Yaqob Bar-Karoza: There’s two official prayers, and third is added on a day Sabbath. The holy time for us began in Friday evening. We follow lunar calendar and the new day (in lunar) begin with the sunset, so we begin our Sabbath in Friday evening and ended on the next day sunset.  During the prayer, we sing ancient songs in Aramaic and Hebrew. On the day time of Sabbath we have regular prayer in the morning, and in the noon we came and bring out the real Torah to the Masgada (Mosque in Islam from  an Imaam place, a sacred place.  I’m a Christian and I’m still doing this ritual.

  1. What other ritual of Samaritan?

Yaqob Bar-Karoza: In ancient times there was a sacrifice ritual. Now we only slaughter a lamb during the Passover day (Easter).  For us, we still eat lamb, but we don’t have to slaughter it on the day, nowadays its hard to slaughter so we buy the meat and cook it. It’s for remembering and respect the tradition in the past.

The story of slaughtering lamb back in the story of exodus.  In the Torah, when our people were slaves in Egypt, what God did to bring us out was he had ten plagues basically cause Egyptian society crumble. And the tenth of the worst that God punished the Egyptian was the death of the first born and that what happened there was God told us, “I’m going to send down death angel and he’s gonna through all the city the only way he’s gonna know if you’re my people is to have blood all over your door.  So all of you sacrifice a lamb take its blood and swab it to your closed door. And then you eat the lamb roasted and eat it. Don’t leave it remains till the morning.”

  1. What’s the similar stories in Samaritan and Muslim?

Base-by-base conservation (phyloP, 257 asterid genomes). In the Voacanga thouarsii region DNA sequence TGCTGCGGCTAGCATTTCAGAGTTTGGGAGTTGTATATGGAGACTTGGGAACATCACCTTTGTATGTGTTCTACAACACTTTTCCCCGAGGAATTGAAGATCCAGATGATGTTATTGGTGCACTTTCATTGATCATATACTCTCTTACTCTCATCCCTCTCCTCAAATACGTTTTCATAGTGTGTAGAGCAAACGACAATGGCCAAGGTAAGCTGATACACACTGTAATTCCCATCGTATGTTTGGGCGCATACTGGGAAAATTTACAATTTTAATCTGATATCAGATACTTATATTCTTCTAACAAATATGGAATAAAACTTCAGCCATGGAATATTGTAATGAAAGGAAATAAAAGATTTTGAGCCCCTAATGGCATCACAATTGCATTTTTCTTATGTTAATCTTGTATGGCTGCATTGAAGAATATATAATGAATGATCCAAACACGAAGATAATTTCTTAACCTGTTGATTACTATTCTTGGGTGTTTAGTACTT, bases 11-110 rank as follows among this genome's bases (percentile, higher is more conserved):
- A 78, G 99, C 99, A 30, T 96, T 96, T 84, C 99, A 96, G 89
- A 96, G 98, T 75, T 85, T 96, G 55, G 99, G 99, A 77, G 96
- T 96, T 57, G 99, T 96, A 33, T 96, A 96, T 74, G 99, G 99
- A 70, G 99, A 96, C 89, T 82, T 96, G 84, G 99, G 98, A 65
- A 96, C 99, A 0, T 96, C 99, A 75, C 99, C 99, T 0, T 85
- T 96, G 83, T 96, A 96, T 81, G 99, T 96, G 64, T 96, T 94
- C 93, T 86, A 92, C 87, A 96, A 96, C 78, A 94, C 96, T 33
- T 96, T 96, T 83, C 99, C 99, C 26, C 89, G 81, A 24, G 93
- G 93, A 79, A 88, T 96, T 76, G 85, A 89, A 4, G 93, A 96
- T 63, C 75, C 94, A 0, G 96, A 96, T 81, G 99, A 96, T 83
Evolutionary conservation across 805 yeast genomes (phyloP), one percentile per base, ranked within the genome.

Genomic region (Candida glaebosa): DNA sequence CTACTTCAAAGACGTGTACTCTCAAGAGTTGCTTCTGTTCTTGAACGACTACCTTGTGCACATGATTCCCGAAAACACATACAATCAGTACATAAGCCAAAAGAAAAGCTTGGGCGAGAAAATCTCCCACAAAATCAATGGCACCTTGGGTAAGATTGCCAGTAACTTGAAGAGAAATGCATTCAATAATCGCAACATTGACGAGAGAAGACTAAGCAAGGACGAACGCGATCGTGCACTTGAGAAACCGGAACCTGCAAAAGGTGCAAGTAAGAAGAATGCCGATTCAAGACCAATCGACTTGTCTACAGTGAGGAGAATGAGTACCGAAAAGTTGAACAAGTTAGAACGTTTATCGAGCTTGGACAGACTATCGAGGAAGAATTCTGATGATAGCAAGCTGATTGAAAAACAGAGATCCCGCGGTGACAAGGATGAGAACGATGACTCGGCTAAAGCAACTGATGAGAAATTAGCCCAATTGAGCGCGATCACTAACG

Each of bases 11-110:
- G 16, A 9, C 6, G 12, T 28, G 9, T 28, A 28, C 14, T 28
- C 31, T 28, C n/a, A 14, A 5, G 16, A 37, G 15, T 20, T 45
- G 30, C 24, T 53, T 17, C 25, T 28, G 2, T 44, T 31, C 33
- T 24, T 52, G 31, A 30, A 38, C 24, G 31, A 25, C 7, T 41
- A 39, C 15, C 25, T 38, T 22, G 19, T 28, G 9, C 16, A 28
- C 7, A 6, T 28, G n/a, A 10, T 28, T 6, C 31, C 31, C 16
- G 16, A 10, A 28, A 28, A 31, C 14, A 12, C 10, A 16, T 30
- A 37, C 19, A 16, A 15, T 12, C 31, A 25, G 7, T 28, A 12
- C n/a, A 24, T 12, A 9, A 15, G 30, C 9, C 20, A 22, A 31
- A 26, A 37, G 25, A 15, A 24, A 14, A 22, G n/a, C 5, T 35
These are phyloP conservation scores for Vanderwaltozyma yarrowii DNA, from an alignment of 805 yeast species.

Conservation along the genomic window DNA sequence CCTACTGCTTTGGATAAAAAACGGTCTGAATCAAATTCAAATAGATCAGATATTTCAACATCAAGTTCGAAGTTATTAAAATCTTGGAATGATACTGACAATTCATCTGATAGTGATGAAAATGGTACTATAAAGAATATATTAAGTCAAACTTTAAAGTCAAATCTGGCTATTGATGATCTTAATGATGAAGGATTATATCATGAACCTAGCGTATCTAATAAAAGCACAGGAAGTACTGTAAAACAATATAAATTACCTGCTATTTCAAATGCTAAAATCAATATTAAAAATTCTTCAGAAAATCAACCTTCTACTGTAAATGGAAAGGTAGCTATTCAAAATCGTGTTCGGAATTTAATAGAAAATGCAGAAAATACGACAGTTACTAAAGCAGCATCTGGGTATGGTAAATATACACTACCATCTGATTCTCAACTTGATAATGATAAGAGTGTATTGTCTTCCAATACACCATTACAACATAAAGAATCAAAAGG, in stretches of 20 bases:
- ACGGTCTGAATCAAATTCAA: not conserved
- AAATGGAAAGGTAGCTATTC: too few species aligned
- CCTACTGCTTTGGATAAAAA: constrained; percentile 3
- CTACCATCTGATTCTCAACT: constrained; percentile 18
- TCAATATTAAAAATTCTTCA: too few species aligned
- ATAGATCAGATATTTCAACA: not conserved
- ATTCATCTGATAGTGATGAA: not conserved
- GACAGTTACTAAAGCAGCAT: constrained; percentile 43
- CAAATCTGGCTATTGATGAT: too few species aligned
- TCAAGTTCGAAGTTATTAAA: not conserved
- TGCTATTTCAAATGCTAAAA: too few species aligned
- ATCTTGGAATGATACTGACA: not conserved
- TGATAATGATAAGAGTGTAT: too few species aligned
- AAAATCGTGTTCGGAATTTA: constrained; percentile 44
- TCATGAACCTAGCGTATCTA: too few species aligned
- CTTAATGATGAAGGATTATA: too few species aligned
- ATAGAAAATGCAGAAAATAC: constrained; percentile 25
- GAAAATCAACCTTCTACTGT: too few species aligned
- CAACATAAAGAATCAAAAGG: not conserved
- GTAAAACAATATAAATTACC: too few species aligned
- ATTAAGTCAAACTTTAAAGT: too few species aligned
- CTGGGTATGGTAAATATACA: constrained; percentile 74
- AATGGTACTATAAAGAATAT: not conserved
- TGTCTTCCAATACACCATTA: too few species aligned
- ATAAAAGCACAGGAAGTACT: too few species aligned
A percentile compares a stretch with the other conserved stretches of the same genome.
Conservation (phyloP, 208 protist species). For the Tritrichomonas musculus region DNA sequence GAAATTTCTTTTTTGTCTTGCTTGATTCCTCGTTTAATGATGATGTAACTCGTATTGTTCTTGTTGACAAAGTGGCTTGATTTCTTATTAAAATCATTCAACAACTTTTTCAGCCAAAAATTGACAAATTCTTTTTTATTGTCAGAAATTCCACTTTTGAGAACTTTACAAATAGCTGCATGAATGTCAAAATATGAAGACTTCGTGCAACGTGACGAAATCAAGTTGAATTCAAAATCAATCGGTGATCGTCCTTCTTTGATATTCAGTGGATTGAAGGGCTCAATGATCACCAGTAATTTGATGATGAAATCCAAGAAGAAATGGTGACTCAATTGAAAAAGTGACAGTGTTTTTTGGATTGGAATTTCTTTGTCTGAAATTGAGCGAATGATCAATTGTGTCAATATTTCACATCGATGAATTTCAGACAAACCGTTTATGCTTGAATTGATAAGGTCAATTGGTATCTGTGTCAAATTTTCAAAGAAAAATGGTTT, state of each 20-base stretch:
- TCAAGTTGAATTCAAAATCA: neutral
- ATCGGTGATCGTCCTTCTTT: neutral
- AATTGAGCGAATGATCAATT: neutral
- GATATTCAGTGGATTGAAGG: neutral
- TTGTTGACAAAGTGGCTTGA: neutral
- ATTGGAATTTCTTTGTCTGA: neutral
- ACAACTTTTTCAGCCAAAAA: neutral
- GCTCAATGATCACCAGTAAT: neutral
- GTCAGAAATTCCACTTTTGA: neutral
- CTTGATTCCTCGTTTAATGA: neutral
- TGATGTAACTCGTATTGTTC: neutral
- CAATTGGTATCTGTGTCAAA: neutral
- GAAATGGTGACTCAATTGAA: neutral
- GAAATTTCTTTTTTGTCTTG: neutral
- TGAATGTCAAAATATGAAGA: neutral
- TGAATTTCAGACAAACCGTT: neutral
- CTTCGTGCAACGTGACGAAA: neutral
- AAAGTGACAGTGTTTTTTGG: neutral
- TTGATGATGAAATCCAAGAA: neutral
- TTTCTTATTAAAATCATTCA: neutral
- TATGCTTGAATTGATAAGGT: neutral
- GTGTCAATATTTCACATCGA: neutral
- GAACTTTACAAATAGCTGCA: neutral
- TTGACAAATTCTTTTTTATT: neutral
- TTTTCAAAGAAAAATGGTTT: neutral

Yaqob Bar-Karoza: There are many things. We  preserve about the story of Isa Al Masih , when he was younger he takes a clay that he’s been playing with and  form it into groups and he brings in the life. AlQuran has that story, while bible lost it. We still have it in our books.

  1. Who writes the Samaritan Torah?

Yaqob Bar-Karoza: The Samaritan version was written by Abisa, he is a priest and the great grand son of Aroon, the brother of Moses. He is the first one who wrote the whole Torah and one major document. And he put it at mount Gerizim, north of Israel, not in Jerusalem. The Jerusalem  was not the city of Israel until the time of David, it belong to Pagan people. But Jews, because of they hate us, they  changed the Torah.

  1. How do you keep the ancient Hebrew language till today?

Yaqob Bar-Karoza: I grew up ironically, one foot in Sinagog. There’s no Samaritan Sinagog in America, so I went to Jews Sinagog and learnt Hebrew there. When I established my family’s tie in Samaria  in 2012, some of the differences shocked me  because I found its different with the real ancient language.  And my Samaritan friend in Israel gave me the copy of real Torah.(R04/R03)


Mi’raj Islamic News Agency (MINA)